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‘The White Line’ goes international

2019-07-19  Emmency Nuukala

‘The White Line’ goes international
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Emmency Nuukala 

WINDHOEK - Never have I had a film captivate me as much as ‘The White Line’ did. As I sat in anticipation, I was fearful, I was angry, I was disgusted and I felt sad. The joy and the overwhelming pride I felt, as it fundamentally told our story, our Namibian story, is indescribable. 
Set in 1963, ‘The White Line’ tells the story of illicit love between a black domestic worker and a white police officer after the Old Location uprising. The two subconsciously went against society’s norms and found solace in love in an era where love was restricted to you only loving your kind. The storyline was solid and consistent throughout. The lead actors Girley Jazama and Jan-Barend Scheepers, including the rest of the cast, embodied their roles and did it so beautifully. Scheepers, like everyone in the room, shed tears during the closing scene, a scene that spoke volumes.
It is pure genius that the filming took exactly 14 days at different geographical locations, including Khorixas, Karibib and Okahandja.
One of the biggest obstacles in the production of such films is finances. “The film took long to produce because sourcing money was an obstacle. We decided to visualise it for the people, to also test the audience so that we have something to show to the investors,” recalled the Director of ‘The White Line’, Desiree Kahikopo. 
She said lack of funders saw the Namibian Film Commission (NFC) coming to their aid. “Our initial budget for the movie was around N$7 million but NFC said they could assist with N$1.3 million, so we had to work with that,” stated Kahikopo.
Entertainment Now! observed how Jan-Barend Scheepers, who plays Peter shed tears while watching the film. “As a Namibian, I am interested in Namibian history. The reason why I cried was that these have always been things I wondered about a lot in my life. I have always asked myself these questions: If I was 40 years older right now, what kind of decisions would I have been making, would I have been with all the propaganda and all the nonsense that was happening around me?” asked Scheepers, as he wondered if he would have had a problem with how things were going on back in the days.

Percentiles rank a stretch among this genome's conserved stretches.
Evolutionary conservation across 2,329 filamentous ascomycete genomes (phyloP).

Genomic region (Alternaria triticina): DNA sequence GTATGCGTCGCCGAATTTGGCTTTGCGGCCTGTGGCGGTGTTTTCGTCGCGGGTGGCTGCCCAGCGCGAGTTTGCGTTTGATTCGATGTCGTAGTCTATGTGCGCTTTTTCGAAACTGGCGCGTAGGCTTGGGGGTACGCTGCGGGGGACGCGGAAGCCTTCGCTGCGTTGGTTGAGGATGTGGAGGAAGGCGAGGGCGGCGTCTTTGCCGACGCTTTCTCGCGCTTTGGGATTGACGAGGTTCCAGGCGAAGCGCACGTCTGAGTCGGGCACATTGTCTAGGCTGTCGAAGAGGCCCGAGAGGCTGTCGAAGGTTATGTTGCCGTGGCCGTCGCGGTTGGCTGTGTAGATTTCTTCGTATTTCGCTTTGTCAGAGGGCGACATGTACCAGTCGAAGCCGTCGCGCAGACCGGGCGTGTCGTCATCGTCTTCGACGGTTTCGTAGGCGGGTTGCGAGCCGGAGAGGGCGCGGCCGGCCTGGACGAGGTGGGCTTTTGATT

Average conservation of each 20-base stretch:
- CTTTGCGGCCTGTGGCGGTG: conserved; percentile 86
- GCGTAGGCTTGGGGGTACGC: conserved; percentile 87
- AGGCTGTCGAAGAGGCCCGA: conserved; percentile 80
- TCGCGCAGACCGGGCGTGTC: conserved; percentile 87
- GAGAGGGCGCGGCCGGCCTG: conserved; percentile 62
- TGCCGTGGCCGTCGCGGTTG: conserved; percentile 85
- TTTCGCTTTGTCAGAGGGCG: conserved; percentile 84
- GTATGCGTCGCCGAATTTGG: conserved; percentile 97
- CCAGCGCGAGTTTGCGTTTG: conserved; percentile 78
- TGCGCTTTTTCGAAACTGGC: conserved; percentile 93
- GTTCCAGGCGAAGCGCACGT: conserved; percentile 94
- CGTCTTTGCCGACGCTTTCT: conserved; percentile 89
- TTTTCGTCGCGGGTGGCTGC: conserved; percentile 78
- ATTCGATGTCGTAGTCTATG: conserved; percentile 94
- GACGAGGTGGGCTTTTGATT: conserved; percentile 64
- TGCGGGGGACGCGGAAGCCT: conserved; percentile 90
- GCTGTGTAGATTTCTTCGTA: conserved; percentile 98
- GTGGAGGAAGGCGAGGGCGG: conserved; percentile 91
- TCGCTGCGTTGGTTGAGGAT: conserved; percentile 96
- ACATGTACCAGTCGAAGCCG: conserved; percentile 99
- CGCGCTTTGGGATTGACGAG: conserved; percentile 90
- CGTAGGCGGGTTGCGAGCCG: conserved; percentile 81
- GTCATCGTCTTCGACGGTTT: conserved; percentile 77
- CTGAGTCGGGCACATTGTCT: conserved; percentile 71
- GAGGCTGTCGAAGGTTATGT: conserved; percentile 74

“I, unfortunately, don’t have an answer to that,” he said. 
Scheepers said character, Peter, is kind of good, naïve and a little bit of a coward and he could kind of relate to the character that is why he shed a tear.
Screening local films is a big challenge and reaching the big screens is always an issue. “One of the strategic reasons why we hosted the screening is to have these types of conversations. ‘The White Line’ is different and people are going to watch it. The mandate is to have this type of content commissioned and present for Namibians,” said Levana Cloete, the Corporate Affairs Manager at MultiChoice Namibia. 
Cloete said taking such films is part of their agenda. 
The locally produced film ‘The White Line’ premieres in Durban next week. 
Kahikopo was watching something about the civil rights movement while in America when she figured Namibia is also full of stories that no one is telling. “I wrote the title on a piece of paper until I saw something on the old location and figured this would be the perfect plot since no one has told the story,” said Kahikopo. 
The film, produced by Kahikopo, Girley Charlene Jazama and Micheal Pulse, who was also in charge of the writing part and edited by Renier de Bryun with Laurent Hasemans as cinematographer and Ponti Dikuua as composer, is a true reflection of what happened in the Old Location. 
This week, the cast treated the media to exclusive viewing of the film. It was a 99 minutes of utter brilliance, the costumes, the cinematography, the locations and, most importantly, the cast. 
-Additional reporting by Paheja Siririka

2019-07-19  Emmency Nuukala

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